Queensland Gas Company's (QGC) 'Ruby Jo' Coal Seam Gas Central Processing Plant & Field Compression Station is seen near Chinchilla in the Surat Basin, Queensland, Wednesday, Oct 23, 2013. The plant is key to delivering the first LNG to Curtis Island in 2014. (AAP Image/Dave Hunt) NO ARCHIVING
The Ruby Jo coal seam gas central processing plant, near Chinchilla in Queensland’s Surat Basin, October 2013. Image: AAP/Dave HuntShow descriptionHide description
By Tom Measham, Senior Research Scientist and David Fleming, Research Economist
Why would young Australians buck international trends and move to the country? According to our research, a growing youth population has been observed in coal seam gas (CSG) development areas within the Surat and Bowen Basin regions of Queensland in recent years.
In contrast to other rural areas of Queensland, where the youth population is not growing, those two regions taking in areas such as Chinchilla and Moranbah have seen their youth population grow.
For example, in Chinchilla there were 1,112 young people aged 15 to 29 years old in 2006; just five years later, the number of young people had increased by about 46% to 1618. Out of that total, the male youth population in Chinchilla jumped 53% (to 978 young men), while the female youth population rose by 36% (to 640 young women).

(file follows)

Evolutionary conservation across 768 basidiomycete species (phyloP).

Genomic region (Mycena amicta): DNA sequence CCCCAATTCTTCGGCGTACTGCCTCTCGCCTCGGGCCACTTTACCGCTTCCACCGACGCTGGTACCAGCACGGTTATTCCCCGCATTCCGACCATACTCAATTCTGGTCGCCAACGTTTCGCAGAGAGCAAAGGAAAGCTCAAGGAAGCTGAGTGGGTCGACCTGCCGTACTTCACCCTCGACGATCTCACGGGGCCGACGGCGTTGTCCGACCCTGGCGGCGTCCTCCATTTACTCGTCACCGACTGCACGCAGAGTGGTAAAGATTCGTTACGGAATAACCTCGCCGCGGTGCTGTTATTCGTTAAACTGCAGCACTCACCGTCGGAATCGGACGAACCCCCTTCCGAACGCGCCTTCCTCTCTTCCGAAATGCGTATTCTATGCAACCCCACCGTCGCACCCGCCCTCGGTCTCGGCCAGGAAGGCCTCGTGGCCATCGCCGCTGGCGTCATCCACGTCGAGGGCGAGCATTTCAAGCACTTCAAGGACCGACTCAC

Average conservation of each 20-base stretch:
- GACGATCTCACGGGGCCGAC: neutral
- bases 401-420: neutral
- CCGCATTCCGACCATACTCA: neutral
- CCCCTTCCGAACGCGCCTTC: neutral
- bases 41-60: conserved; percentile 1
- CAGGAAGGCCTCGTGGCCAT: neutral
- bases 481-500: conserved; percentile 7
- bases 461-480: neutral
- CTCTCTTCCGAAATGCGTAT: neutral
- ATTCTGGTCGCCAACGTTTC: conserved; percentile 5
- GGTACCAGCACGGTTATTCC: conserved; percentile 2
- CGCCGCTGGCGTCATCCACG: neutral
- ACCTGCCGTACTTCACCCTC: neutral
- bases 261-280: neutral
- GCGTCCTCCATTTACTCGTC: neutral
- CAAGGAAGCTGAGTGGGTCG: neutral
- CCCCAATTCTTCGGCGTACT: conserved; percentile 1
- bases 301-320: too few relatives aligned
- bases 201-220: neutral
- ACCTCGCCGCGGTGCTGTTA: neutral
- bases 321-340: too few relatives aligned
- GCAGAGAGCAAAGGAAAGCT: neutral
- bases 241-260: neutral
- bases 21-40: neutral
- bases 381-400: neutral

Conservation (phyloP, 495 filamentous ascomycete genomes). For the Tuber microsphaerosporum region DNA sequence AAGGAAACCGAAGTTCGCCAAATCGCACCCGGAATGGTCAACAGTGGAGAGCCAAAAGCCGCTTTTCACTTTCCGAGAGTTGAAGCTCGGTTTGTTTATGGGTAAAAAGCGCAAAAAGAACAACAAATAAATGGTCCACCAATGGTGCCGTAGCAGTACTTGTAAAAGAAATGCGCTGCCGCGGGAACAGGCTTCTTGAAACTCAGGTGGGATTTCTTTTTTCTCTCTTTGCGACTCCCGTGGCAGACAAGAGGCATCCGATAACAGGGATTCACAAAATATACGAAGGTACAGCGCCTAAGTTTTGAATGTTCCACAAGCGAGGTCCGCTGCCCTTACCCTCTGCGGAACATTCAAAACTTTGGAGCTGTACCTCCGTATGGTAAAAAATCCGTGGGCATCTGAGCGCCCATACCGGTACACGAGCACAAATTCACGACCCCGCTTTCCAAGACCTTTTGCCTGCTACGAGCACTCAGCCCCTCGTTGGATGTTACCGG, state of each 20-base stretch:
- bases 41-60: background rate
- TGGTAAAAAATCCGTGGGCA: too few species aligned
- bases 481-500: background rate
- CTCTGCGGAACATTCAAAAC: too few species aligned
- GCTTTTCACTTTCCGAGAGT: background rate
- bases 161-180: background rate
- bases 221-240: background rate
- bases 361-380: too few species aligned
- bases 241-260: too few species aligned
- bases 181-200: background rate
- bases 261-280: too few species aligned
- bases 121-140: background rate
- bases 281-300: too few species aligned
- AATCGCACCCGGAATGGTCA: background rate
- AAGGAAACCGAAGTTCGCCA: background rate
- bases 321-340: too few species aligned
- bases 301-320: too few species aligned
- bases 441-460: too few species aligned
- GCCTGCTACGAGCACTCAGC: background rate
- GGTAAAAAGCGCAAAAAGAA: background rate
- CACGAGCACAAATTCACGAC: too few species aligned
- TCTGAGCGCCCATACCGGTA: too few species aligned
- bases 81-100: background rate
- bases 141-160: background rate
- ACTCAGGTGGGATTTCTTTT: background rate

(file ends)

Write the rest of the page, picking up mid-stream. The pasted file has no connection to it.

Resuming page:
This noteworthy increase in rural youth – for both men and women – is also seen in the broader regions of the Surat and Bowen basins, where CSG development is happening.
Figure 1. Regions in Bowen and Surat basins, Queensland.
Over the same period, family incomes have grown and overall employment has increased.
However, in studying the impacts of unconventional gas development, the one negative trend we found was that agricultural employment had decreased more than the rest of rural Queensland during the expansion of the coal seam gas industry.
A re-injection of youth
Declining populations in rural regions is a worldwide phenomenon. That’s because young people are usually the first to leave, seeking employment, training and education opportunities in cities.
After gaining new skills and experience, 20-somethings tend to stay in urban areas rather than return to their rural homelands. And women are more likely to leave rural areas than men.
The combined impact of these trends is a reduction in the skills base of rural areas and a skewed population, with more older people and far more men.
In figures 2 and 3, we track the age group which was 15-19 in 2001 though time up until 2011. In the control group, which is made up of other comparable rural Queensland regions (dark grey line), the youth population is at its lowest when this group hits their early 20s. By contrast, for communities in coal seam gas areas (blue line) the youth population is increasing throughout their 20s as more people stay in the region and others come to the region as CSG development takes off.
Figure 2. Changes in female youth over time (ABS 2013). The blue line is the average for towns and communities where CSG development occurs. The dark grey line is the average for regions without CSG development (control). The green line represents Chinchilla.